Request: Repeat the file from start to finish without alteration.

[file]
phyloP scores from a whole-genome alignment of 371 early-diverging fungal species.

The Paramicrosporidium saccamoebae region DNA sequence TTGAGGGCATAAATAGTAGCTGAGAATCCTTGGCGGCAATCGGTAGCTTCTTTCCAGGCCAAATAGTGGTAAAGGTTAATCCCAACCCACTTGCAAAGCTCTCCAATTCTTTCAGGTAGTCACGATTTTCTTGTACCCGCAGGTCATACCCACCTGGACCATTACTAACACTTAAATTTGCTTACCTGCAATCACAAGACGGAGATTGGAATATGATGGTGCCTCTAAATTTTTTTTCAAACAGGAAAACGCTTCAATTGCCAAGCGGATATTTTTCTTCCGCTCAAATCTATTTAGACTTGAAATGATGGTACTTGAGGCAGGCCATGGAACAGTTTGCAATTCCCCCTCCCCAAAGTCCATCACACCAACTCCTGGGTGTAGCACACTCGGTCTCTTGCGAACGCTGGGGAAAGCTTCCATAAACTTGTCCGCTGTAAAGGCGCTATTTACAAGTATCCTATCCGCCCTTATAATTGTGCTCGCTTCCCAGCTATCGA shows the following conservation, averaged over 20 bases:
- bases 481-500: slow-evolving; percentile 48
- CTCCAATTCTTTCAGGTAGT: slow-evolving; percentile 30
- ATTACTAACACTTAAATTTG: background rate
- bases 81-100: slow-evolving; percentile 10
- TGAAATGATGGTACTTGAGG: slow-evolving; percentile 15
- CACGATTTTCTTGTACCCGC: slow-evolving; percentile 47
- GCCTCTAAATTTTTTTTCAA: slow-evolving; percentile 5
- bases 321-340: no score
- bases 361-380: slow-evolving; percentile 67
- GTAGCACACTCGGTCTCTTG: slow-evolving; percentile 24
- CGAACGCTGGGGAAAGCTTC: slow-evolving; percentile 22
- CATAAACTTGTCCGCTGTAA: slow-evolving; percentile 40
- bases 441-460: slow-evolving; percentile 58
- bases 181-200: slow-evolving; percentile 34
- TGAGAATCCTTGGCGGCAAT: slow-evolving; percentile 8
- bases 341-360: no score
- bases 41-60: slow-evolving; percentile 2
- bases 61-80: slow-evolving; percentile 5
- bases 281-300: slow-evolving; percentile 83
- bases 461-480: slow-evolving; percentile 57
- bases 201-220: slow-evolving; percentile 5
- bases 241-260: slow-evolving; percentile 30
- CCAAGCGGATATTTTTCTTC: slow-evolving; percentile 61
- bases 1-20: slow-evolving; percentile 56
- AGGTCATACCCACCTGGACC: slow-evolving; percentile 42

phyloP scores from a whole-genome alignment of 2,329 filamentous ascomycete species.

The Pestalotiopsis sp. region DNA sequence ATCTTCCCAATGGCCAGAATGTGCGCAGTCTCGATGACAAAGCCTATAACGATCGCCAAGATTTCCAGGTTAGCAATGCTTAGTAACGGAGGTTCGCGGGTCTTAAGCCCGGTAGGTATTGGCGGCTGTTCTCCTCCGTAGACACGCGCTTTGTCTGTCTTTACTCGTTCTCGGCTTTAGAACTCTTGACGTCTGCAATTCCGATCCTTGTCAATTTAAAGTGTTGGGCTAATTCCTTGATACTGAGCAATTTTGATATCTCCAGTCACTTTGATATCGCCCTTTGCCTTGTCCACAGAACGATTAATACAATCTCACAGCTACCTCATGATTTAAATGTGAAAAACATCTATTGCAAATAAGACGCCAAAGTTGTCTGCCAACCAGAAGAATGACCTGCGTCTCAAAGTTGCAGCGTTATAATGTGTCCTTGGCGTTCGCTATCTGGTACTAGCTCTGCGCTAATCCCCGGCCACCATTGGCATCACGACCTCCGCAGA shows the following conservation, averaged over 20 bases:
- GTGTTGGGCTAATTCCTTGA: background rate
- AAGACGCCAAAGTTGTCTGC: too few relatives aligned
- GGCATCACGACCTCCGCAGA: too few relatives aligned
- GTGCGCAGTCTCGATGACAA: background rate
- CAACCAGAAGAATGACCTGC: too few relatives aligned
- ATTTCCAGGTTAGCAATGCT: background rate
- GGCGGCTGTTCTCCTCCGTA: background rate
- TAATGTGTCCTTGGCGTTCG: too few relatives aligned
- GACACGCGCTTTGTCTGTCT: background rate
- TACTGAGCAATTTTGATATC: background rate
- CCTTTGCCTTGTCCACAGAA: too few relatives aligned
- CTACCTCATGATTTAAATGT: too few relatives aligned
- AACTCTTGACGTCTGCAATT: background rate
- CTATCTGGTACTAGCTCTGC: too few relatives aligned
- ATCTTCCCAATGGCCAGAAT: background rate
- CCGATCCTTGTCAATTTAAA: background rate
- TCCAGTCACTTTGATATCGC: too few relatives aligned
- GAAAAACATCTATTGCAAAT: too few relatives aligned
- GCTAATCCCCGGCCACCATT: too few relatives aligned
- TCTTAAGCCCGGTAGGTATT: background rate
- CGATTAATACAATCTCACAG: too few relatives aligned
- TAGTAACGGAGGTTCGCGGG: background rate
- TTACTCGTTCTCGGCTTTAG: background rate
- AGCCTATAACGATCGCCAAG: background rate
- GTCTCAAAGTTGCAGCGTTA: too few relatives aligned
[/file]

phyloP scores from a whole-genome alignment of 371 early-diverging fungal species.

The Paramicrosporidium saccamoebae region DNA sequence TTGAGGGCATAAATAGTAGCTGAGAATCCTTGGCGGCAATCGGTAGCTTCTTTCCAGGCCAAATAGTGGTAAAGGTTAATCCCAACCCACTTGCAAAGCTCTCCAATTCTTTCAGGTAGTCACGATTTTCTTGTACCCGCAGGTCATACCCACCTGGACCATTACTAACACTTAAATTTGCTTACCTGCAATCACAAGACGGAGATTGGAATATGATGGTGCCTCTAAATTTTTTTTCAAACAGGAAAACGCTTCAATTGCCAAGCGGATATTTTTCTTCCGCTCAAATCTATTTAGACTTGAAATGATGGTACTTGAGGCAGGCCATGGAACAGTTTGCAATTCCCCCTCCCCAAAGTCCATCACACCAACTCCTGGGTGTAGCACACTCGGTCTCTTGCGAACGCTGGGGAAAGCTTCCATAAACTTGTCCGCTGTAAAGGCGCTATTTACAAGTATCCTATCCGCCCTTATAATTGTGCTCGCTTCCCAGCTATCGA shows the following conservation, averaged over 20 bases:
- bases 481-500: slow-evolving; percentile 48
- CTCCAATTCTTTCAGGTAGT: slow-evolving; percentile 30
- ATTACTAACACTTAAATTTG: background rate
- bases 81-100: slow-evolving; percentile 10
- TGAAATGATGGTACTTGAGG: slow-evolving; percentile 15
- CACGATTTTCTTGTACCCGC: slow-evolving; percentile 47
- GCCTCTAAATTTTTTTTCAA: slow-evolving; percentile 5
- bases 321-340: no score
- bases 361-380: slow-evolving; percentile 67
- GTAGCACACTCGGTCTCTTG: slow-evolving; percentile 24
- CGAACGCTGGGGAAAGCTTC: slow-evolving; percentile 22
- CATAAACTTGTCCGCTGTAA: slow-evolving; percentile 40
- bases 441-460: slow-evolving; percentile 58
- bases 181-200: slow-evolving; percentile 34
- TGAGAATCCTTGGCGGCAAT: slow-evolving; percentile 8
- bases 341-360: no score
- bases 41-60: slow-evolving; percentile 2
- bases 61-80: slow-evolving; percentile 5
- bases 281-300: slow-evolving; percentile 83
- bases 461-480: slow-evolving; percentile 57
- bases 201-220: slow-evolving; percentile 5
- bases 241-260: slow-evolving; percentile 30
- CCAAGCGGATATTTTTCTTC: slow-evolving; percentile 61
- bases 1-20: slow-evolving; percentile 56
- AGGTCATACCCACCTGGACC: slow-evolving; percentile 42

phyloP scores from a whole-genome alignment of 2,329 filamentous ascomycete species.

The Pestalotiopsis sp. region DNA sequence ATCTTCCCAATGGCCAGAATGTGCGCAGTCTCGATGACAAAGCCTATAACGATCGCCAAGATTTCCAGGTTAGCAATGCTTAGTAACGGAGGTTCGCGGGTCTTAAGCCCGGTAGGTATTGGCGGCTGTTCTCCTCCGTAGACACGCGCTTTGTCTGTCTTTACTCGTTCTCGGCTTTAGAACTCTTGACGTCTGCAATTCCGATCCTTGTCAATTTAAAGTGTTGGGCTAATTCCTTGATACTGAGCAATTTTGATATCTCCAGTCACTTTGATATCGCCCTTTGCCTTGTCCACAGAACGATTAATACAATCTCACAGCTACCTCATGATTTAAATGTGAAAAACATCTATTGCAAATAAGACGCCAAAGTTGTCTGCCAACCAGAAGAATGACCTGCGTCTCAAAGTTGCAGCGTTATAATGTGTCCTTGGCGTTCGCTATCTGGTACTAGCTCTGCGCTAATCCCCGGCCACCATTGGCATCACGACCTCCGCAGA shows the following conservation, averaged over 20 bases:
- GTGTTGGGCTAATTCCTTGA: background rate
- AAGACGCCAAAGTTGTCTGC: too few relatives aligned
- GGCATCACGACCTCCGCAGA: too few relatives aligned
- GTGCGCAGTCTCGATGACAA: background rate
- CAACCAGAAGAATGACCTGC: too few relatives aligned
- ATTTCCAGGTTAGCAATGCT: background rate
- GGCGGCTGTTCTCCTCCGTA: background rate
- TAATGTGTCCTTGGCGTTCG: too few relatives aligned
- GACACGCGCTTTGTCTGTCT: background rate
- TACTGAGCAATTTTGATATC: background rate
- CCTTTGCCTTGTCCACAGAA: too few relatives aligned
- CTACCTCATGATTTAAATGT: too few relatives aligned
- AACTCTTGACGTCTGCAATT: background rate
- CTATCTGGTACTAGCTCTGC: too few relatives aligned
- ATCTTCCCAATGGCCAGAAT: background rate
- CCGATCCTTGTCAATTTAAA: background rate
- TCCAGTCACTTTGATATCGC: too few relatives aligned
- GAAAAACATCTATTGCAAAT: too few relatives aligned
- GCTAATCCCCGGCCACCATT: too few relatives aligned
- TCTTAAGCCCGGTAGGTATT: background rate
- CGATTAATACAATCTCACAG: too few relatives aligned
- TAGTAACGGAGGTTCGCGGG: background rate
- TTACTCGTTCTCGGCTTTAG: background rate
- AGCCTATAACGATCGCCAAG: background rate
- GTCTCAAAGTTGCAGCGTTA: too few relatives aligned